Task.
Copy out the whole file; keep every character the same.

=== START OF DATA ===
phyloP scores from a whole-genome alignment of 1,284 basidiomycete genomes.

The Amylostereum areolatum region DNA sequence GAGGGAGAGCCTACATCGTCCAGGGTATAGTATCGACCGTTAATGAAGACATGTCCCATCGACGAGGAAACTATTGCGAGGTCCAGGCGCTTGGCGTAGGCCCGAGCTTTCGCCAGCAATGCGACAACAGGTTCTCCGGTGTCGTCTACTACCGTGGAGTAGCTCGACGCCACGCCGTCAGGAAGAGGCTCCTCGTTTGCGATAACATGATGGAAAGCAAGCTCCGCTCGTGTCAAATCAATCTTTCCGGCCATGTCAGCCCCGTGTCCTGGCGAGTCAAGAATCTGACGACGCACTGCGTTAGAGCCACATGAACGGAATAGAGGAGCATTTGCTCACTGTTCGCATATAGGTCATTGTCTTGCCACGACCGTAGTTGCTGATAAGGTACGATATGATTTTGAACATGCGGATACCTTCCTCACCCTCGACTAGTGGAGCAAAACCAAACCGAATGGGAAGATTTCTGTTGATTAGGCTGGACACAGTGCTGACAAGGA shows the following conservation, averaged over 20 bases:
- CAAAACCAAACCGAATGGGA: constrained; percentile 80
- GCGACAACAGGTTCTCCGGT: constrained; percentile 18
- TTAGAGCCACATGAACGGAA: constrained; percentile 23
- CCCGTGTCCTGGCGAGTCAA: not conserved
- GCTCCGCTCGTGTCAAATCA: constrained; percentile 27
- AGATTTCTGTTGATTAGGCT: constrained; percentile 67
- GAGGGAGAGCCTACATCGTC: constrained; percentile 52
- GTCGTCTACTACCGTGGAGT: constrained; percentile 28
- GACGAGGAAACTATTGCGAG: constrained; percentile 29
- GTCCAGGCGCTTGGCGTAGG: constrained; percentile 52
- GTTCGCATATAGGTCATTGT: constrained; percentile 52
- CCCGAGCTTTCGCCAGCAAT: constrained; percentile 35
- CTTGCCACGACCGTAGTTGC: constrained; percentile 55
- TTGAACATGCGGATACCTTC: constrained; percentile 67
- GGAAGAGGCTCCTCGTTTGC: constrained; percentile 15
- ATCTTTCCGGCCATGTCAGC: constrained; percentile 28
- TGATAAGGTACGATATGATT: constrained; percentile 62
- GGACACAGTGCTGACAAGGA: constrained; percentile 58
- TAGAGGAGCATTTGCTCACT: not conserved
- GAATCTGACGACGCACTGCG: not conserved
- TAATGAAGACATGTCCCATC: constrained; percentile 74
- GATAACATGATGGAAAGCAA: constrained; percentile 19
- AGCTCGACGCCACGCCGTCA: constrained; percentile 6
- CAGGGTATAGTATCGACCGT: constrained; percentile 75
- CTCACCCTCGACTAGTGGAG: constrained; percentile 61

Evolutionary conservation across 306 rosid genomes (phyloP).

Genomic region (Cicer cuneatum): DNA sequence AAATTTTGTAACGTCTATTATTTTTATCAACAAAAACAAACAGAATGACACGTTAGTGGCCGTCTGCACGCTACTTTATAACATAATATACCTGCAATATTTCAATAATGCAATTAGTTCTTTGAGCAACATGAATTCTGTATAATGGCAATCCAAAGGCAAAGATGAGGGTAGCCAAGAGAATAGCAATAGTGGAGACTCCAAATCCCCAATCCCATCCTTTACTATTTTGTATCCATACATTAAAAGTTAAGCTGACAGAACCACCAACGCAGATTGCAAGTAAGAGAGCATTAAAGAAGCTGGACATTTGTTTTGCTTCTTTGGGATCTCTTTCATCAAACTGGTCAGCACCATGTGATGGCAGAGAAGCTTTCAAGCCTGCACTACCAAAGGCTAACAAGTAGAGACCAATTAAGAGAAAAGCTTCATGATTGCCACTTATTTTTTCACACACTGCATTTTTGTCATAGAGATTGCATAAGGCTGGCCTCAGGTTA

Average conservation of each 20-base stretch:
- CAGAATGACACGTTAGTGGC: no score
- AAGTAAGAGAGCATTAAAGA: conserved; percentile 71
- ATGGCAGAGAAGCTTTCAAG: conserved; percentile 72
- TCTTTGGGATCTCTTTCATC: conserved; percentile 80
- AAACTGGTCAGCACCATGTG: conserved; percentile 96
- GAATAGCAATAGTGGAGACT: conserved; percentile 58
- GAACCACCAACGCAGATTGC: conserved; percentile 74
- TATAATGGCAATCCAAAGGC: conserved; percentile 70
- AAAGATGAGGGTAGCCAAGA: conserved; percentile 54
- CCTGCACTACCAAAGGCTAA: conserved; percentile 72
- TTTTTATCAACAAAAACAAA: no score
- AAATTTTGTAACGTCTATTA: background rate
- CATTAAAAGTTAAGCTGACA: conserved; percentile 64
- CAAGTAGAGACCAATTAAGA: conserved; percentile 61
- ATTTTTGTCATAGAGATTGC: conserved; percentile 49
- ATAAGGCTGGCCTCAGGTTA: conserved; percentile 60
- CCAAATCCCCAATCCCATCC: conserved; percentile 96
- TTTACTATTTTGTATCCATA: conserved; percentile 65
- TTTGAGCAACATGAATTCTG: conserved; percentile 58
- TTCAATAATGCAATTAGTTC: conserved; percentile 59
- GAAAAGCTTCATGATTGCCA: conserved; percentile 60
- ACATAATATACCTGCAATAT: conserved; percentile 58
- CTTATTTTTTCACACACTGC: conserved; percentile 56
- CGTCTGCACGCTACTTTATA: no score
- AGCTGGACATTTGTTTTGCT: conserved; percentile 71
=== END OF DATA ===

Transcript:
phyloP scores from a whole-genome alignment of 1,284 basidiomycete genomes.

The Amylostereum areolatum region DNA sequence GAGGGAGAGCCTACATCGTCCAGGGTATAGTATCGACCGTTAATGAAGACATGTCCCATCGACGAGGAAACTATTGCGAGGTCCAGGCGCTTGGCGTAGGCCCGAGCTTTCGCCAGCAATGCGACAACAGGTTCTCCGGTGTCGTCTACTACCGTGGAGTAGCTCGACGCCACGCCGTCAGGAAGAGGCTCCTCGTTTGCGATAACATGATGGAAAGCAAGCTCCGCTCGTGTCAAATCAATCTTTCCGGCCATGTCAGCCCCGTGTCCTGGCGAGTCAAGAATCTGACGACGCACTGCGTTAGAGCCACATGAACGGAATAGAGGAGCATTTGCTCACTGTTCGCATATAGGTCATTGTCTTGCCACGACCGTAGTTGCTGATAAGGTACGATATGATTTTGAACATGCGGATACCTTCCTCACCCTCGACTAGTGGAGCAAAACCAAACCGAATGGGAAGATTTCTGTTGATTAGGCTGGACACAGTGCTGACAAGGA shows the following conservation, averaged over 20 bases:
- CAAAACCAAACCGAATGGGA: constrained; percentile 80
- GCGACAACAGGTTCTCCGGT: constrained; percentile 18
- TTAGAGCCACATGAACGGAA: constrained; percentile 23
- CCCGTGTCCTGGCGAGTCAA: not conserved
- GCTCCGCTCGTGTCAAATCA: constrained; percentile 27
- AGATTTCTGTTGATTAGGCT: constrained; percentile 67
- GAGGGAGAGCCTACATCGTC: constrained; percentile 52
- GTCGTCTACTACCGTGGAGT: constrained; percentile 28
- GACGAGGAAACTATTGCGAG: constrained; percentile 29
- GTCCAGGCGCTTGGCGTAGG: constrained; percentile 52
- GTTCGCATATAGGTCATTGT: constrained; percentile 52
- CCCGAGCTTTCGCCAGCAAT: constrained; percentile 35
- CTTGCCACGACCGTAGTTGC: constrained; percentile 55
- TTGAACATGCGGATACCTTC: constrained; percentile 67
- GGAAGAGGCTCCTCGTTTGC: constrained; percentile 15
- ATCTTTCCGGCCATGTCAGC: constrained; percentile 28
- TGATAAGGTACGATATGATT: constrained; percentile 62
- GGACACAGTGCTGACAAGGA: constrained; percentile 58
- TAGAGGAGCATTTGCTCACT: not conserved
- GAATCTGACGACGCACTGCG: not conserved
- TAATGAAGACATGTCCCATC: constrained; percentile 74
- GATAACATGATGGAAAGCAA: constrained; percentile 19
- AGCTCGACGCCACGCCGTCA: constrained; percentile 6
- CAGGGTATAGTATCGACCGT: constrained; percentile 75
- CTCACCCTCGACTAGTGGAG: constrained; percentile 61

Evolutionary conservation across 306 rosid genomes (phyloP).

Genomic region (Cicer cuneatum): DNA sequence AAATTTTGTAACGTCTATTATTTTTATCAACAAAAACAAACAGAATGACACGTTAGTGGCCGTCTGCACGCTACTTTATAACATAATATACCTGCAATATTTCAATAATGCAATTAGTTCTTTGAGCAACATGAATTCTGTATAATGGCAATCCAAAGGCAAAGATGAGGGTAGCCAAGAGAATAGCAATAGTGGAGACTCCAAATCCCCAATCCCATCCTTTACTATTTTGTATCCATACATTAAAAGTTAAGCTGACAGAACCACCAACGCAGATTGCAAGTAAGAGAGCATTAAAGAAGCTGGACATTTGTTTTGCTTCTTTGGGATCTCTTTCATCAAACTGGTCAGCACCATGTGATGGCAGAGAAGCTTTCAAGCCTGCACTACCAAAGGCTAACAAGTAGAGACCAATTAAGAGAAAAGCTTCATGATTGCCACTTATTTTTTCACACACTGCATTTTTGTCATAGAGATTGCATAAGGCTGGCCTCAGGTTA

Average conservation of each 20-base stretch:
- CAGAATGACACGTTAGTGGC: no score
- AAGTAAGAGAGCATTAAAGA: conserved; percentile 71
- ATGGCAGAGAAGCTTTCAAG: conserved; percentile 72
- TCTTTGGGATCTCTTTCATC: conserved; percentile 80
- AAACTGGTCAGCACCATGTG: conserved; percentile 96
- GAATAGCAATAGTGGAGACT: conserved; percentile 58
- GAACCACCAACGCAGATTGC: conserved; percentile 74
- TATAATGGCAATCCAAAGGC: conserved; percentile 70
- AAAGATGAGGGTAGCCAAGA: conserved; percentile 54
- CCTGCACTACCAAAGGCTAA: conserved; percentile 72
- TTTTTATCAACAAAAACAAA: no score
- AAATTTTGTAACGTCTATTA: background rate
- CATTAAAAGTTAAGCTGACA: conserved; percentile 64
- CAAGTAGAGACCAATTAAGA: conserved; percentile 61
- ATTTTTGTCATAGAGATTGC: conserved; percentile 49
- ATAAGGCTGGCCTCAGGTTA: conserved; percentile 60
- CCAAATCCCCAATCCCATCC: conserved; percentile 96
- TTTACTATTTTGTATCCATA: conserved; percentile 65
- TTTGAGCAACATGAATTCTG: conserved; percentile 58
- TTCAATAATGCAATTAGTTC: conserved; percentile 59
- GAAAAGCTTCATGATTGCCA: conserved; percentile 60
- ACATAATATACCTGCAATAT: conserved; percentile 58
- CTTATTTTTTCACACACTGC: conserved; percentile 56
- CGTCTGCACGCTACTTTATA: no score
- AGCTGGACATTTGTTTTGCT: conserved; percentile 71